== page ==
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Project Schedule development is an iterative process and recuring activity during the project. The first loop may not consider resource constraints but just apply estimates for activity durations to the network diagram. Then you will see the bare resource requirements. Now resource leveling and applying resource calendars set in, because you need to make the schedule realistic in terms of resource allocation.
So you loop until you get schedule that not only satisfies dependencies between activities but also is feasible and has a good usage of resources.
It may help you to browse the Practice Standards for Scheduling and for Estimating to get a better understanding.
A project manager always has to balance constraints and live with a compromise.
What you are asking is a common mistake in the practice (I am not saying you are doing that) because some project managers forget to update the project calendar and the resource calendar when started planning. Those are a critical input when you estimate activity duration. That´s the place where you are considering both calendars. Resource calendar is something that has to be created and maintained at organizational level.
Hi Thomas. I second your opinion and deeply appreciate the fact that the picture gets developed progressively and ideally speaking there can not be a rigid sequence to it.
However, as a matter of theoretical representation, I do feel that may be adding "Create resource requirement map" would give us a chance to sit and contemplate on the timing of the resources availability. Hence thought what if it was there in the Process Group and Knowledge Area Map.
Thanks for the reply....
Thanks Sergio for your inputs!
the 'resource requirements map' may be seen as a part of the scheduling model, e.g. a resource histogram. Several tools support resource based scheduling, allowing to distribute effort over duration in several ways (front- or end-loaded, equal distribution), and hence optimizing resource usage.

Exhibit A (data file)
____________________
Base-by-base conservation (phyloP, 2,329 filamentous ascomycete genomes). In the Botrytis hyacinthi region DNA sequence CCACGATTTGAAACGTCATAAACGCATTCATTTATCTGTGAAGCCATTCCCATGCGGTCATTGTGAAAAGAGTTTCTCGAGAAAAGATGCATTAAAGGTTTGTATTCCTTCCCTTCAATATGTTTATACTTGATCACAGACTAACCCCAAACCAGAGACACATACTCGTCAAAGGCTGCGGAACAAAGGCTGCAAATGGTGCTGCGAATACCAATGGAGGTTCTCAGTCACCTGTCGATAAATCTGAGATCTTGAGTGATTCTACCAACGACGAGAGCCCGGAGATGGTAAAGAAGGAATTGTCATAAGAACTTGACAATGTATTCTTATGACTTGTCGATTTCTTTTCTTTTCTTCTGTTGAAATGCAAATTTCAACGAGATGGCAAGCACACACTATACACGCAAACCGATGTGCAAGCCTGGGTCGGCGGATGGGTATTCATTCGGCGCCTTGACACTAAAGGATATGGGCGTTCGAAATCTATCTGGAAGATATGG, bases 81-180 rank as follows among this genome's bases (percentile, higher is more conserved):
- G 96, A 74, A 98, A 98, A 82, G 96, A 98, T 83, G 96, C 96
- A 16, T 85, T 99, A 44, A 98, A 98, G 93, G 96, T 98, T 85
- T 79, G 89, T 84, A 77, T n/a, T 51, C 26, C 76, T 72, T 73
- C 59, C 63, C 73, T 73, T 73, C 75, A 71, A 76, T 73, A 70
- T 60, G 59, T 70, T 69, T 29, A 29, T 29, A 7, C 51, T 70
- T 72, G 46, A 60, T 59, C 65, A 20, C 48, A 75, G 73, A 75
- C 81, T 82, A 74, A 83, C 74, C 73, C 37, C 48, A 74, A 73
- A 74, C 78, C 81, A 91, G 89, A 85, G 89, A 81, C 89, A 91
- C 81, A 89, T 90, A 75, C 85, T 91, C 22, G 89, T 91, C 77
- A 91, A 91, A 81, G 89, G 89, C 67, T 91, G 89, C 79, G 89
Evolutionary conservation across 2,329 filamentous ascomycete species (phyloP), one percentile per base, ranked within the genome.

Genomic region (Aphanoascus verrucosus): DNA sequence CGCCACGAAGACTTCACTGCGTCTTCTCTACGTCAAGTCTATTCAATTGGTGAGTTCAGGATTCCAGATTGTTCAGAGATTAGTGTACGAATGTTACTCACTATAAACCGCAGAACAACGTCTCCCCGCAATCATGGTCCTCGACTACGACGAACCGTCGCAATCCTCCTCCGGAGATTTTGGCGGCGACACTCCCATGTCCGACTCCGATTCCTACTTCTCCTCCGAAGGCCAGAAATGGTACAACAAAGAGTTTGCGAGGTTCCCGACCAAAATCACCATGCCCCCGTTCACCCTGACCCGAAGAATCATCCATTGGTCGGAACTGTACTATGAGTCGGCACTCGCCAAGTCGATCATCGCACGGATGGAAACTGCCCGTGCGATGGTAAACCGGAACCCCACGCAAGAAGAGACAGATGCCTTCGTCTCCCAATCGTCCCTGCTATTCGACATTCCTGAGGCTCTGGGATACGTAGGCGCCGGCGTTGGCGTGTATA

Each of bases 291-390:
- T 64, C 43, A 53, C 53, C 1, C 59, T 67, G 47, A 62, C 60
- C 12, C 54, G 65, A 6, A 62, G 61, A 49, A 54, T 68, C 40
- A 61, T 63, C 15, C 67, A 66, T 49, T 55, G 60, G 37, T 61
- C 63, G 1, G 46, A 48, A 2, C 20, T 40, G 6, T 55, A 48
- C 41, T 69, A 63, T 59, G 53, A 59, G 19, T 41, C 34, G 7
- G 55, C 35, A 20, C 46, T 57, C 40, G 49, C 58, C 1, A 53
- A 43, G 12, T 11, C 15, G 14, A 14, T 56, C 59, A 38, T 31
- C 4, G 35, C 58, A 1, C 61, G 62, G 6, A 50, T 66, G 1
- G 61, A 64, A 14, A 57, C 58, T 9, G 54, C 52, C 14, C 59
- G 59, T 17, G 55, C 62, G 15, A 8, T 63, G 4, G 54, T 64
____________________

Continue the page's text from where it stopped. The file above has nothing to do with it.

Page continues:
Critical Path Method calculates project schedule ignoring resource constraints. As the result you will get project resource requirements if resources are not limited.
Entering resource availability constraints and leveling your schedule you will get resource requirements that do not exceed their availability.
Resource calendar describes time periods when this specific resource can work, nothing else.
After going through all the above discussions, I feel
1. Resource Calendars are important. Because, since the projects are agile and progressively explored, it is valuable to have information regarding the availability of the resources. This enables PMs to simply pick the available resources and get the job done.
2. What I was suggesting (resource requirement calendar), is not present explicitly in PMBOK process map. However, it is implicitly developed while realizing the project schedule through schedule and resource levelling.
So, this is what is the sequence I infer now:
Estimate activity duration(Ignoring resource calendar)
Create network diagram (tentative schedule estimate by simply adding the time of all these activites)
Apply resource and schedule levelling to create final schedule.
Also, we may never need to create resource requirement calendar because in Agile, the progressive backlog refinement and frequent changes will add huge redundancy in creating such a calendar.
Have I inferred correct? Thanks.
A couple of resources for you:
- PMI's Standard for Portfolio Management
- the following article on PMI's website:
...- Portfolio resource management - the most significant challenge to project management effectiveness
I think you're on the right track, when dealing with shared resources. Individual projects can identify when they will require specific resources, but managing overall resource availability happens outside of the individual project. This is, in part, because when there is an availability conflict between projects regarding when a resource is "required", somebody is either going to have to wait or get a different resource. The individual project manager will need to make the case for getting the resource, but won't be making that decision.
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